Having botched enough tech forecasts of my own, I appreciated having a chance to revisit other people’s predictions for the year we just escaped.

1/11/2019: From a smart toilet to ‘Shazam for Food’: CES unveils new connected appliances, Yahoo Finance

Once Samsung explained how this year’s version of their Family Hub fridge automatically identified food inside visible to its three interior cameras, Silicon Valley’s “Shazam for food” plot line immediately jumped into my head. That also led me to think of the role of hacked smart fridges in the HBO comedy–which made the unwillingness of so many CES smart-home exhibitors to talk specifics about security fixes all the more annoying.

1/11/2019: The drones of CES 2019 aren’t all in the air, Yahoo Finance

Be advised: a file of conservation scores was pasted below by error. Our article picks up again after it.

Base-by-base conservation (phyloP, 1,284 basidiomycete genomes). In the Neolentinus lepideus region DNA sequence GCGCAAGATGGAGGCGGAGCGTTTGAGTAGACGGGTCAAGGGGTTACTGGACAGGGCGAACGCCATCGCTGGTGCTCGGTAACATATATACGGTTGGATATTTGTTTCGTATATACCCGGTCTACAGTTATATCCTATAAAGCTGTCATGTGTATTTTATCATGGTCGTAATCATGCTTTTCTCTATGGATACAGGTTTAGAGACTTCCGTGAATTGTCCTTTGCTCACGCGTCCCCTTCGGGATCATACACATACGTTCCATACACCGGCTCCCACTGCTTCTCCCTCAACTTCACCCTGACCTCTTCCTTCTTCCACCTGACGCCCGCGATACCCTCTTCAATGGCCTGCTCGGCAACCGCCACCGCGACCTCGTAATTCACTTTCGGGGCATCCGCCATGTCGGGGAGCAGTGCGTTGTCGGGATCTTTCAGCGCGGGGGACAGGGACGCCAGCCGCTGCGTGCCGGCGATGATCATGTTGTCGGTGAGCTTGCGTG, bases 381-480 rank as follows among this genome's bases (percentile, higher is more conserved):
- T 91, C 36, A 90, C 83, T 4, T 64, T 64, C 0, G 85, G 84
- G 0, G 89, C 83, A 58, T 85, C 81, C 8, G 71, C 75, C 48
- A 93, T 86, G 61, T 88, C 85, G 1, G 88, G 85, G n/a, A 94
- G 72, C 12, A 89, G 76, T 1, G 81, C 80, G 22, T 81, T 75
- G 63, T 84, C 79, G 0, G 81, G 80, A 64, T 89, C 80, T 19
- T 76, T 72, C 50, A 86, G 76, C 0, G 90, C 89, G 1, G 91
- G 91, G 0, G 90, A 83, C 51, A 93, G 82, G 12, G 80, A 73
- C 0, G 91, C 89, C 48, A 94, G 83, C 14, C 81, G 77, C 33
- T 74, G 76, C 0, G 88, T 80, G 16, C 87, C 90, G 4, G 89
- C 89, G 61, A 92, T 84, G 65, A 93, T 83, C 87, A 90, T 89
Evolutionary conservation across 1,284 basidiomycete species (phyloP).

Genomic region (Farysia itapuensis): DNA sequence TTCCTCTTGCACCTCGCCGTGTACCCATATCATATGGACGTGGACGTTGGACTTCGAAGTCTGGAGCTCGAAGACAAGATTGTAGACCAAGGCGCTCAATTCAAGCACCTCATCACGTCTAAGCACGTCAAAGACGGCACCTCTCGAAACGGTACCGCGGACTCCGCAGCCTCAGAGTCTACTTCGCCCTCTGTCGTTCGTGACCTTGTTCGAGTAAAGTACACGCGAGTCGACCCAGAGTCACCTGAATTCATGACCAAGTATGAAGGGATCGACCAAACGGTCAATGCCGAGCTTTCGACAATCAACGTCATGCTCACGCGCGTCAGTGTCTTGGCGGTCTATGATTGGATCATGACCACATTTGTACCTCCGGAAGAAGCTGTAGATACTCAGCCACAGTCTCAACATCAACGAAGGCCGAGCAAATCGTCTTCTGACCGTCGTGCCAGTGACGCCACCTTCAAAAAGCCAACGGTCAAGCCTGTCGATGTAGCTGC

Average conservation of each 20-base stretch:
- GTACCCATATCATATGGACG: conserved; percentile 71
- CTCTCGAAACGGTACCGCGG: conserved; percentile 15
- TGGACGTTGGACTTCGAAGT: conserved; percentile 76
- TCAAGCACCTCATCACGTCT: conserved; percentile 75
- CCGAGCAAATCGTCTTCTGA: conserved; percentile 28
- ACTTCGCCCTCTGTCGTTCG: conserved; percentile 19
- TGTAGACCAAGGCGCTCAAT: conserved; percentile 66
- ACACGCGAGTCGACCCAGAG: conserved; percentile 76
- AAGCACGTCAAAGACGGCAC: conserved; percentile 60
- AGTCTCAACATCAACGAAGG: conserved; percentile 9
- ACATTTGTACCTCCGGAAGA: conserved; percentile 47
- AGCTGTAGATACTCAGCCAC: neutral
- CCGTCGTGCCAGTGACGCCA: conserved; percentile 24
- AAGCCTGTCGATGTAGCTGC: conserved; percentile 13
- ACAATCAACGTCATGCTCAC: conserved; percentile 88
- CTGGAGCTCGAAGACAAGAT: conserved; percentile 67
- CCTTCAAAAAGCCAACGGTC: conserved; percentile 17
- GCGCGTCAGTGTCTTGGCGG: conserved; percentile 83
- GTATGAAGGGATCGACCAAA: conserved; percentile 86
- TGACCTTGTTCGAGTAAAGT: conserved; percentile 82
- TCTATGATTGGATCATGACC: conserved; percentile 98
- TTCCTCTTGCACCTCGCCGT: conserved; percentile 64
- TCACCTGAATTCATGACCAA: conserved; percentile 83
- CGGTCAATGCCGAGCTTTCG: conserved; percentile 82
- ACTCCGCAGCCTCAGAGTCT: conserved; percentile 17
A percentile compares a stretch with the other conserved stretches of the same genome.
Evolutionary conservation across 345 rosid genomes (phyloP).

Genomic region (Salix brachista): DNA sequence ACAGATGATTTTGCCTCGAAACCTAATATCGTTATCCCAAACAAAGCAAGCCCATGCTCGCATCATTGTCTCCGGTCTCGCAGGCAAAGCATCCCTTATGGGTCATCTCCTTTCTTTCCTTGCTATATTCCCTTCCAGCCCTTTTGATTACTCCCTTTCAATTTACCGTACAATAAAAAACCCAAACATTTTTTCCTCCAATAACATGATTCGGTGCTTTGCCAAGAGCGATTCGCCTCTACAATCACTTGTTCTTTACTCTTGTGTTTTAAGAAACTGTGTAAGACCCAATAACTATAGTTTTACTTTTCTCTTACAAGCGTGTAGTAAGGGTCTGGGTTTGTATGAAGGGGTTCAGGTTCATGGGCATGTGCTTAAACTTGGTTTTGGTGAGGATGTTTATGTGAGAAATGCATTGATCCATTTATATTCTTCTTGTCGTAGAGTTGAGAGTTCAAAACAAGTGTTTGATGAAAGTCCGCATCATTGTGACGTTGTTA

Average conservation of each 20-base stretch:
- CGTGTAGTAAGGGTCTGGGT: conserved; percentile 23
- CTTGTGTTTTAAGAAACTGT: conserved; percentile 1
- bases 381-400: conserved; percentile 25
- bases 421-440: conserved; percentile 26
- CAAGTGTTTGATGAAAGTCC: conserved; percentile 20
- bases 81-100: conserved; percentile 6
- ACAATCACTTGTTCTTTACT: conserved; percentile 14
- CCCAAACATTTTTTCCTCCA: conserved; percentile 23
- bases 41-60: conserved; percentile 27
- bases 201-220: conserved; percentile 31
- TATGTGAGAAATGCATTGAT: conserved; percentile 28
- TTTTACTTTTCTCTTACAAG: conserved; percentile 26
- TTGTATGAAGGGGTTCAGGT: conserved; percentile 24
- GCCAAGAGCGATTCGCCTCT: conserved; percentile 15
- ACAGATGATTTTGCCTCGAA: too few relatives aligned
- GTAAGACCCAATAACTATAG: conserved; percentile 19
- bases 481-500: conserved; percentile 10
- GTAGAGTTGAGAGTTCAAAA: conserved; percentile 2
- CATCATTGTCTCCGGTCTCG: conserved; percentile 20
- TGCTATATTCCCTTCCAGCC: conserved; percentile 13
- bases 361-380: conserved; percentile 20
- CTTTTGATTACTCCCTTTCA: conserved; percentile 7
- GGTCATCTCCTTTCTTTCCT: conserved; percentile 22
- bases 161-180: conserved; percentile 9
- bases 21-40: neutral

I wasn’t sure how I’d end this story until finding myself staring at a an enormous John Deere combine–brought to the show floor to exhibit how GPS guidance lets it drive itself to an extraordinary degree of accuracy. That makes it a very large drone that happens to help bring corn and corn-based products to supermarkets, and there I had my ending.

1/12/2019: 8K TVs show the tech industry indulging in a bad habit, USA Today

This take on TV technology revisited some CES flops of a decade and two decades ago: 3-D TV and the would-be CD-upgrade formats DVD-Audio and Super Audio CD.

1/13/2019: The weirdest tech we saw at CES, Yahoo Finance

I wrote this, along with the two prior stories, after landing at Dulles early Friday morning. It turns out that you can be productive after a red-eye flight home if you pass out for almost the entire flight, nap a couple of times during the day and apply caffeine as needed.

Updated 1/24/2019 with video of my interview of Michael Terpin.

CES 2019 travel-tech report: overcoming oversights

I’ve survived another CES, this time after committing two of the dumber unforced errors possible at an enormous tech trade show.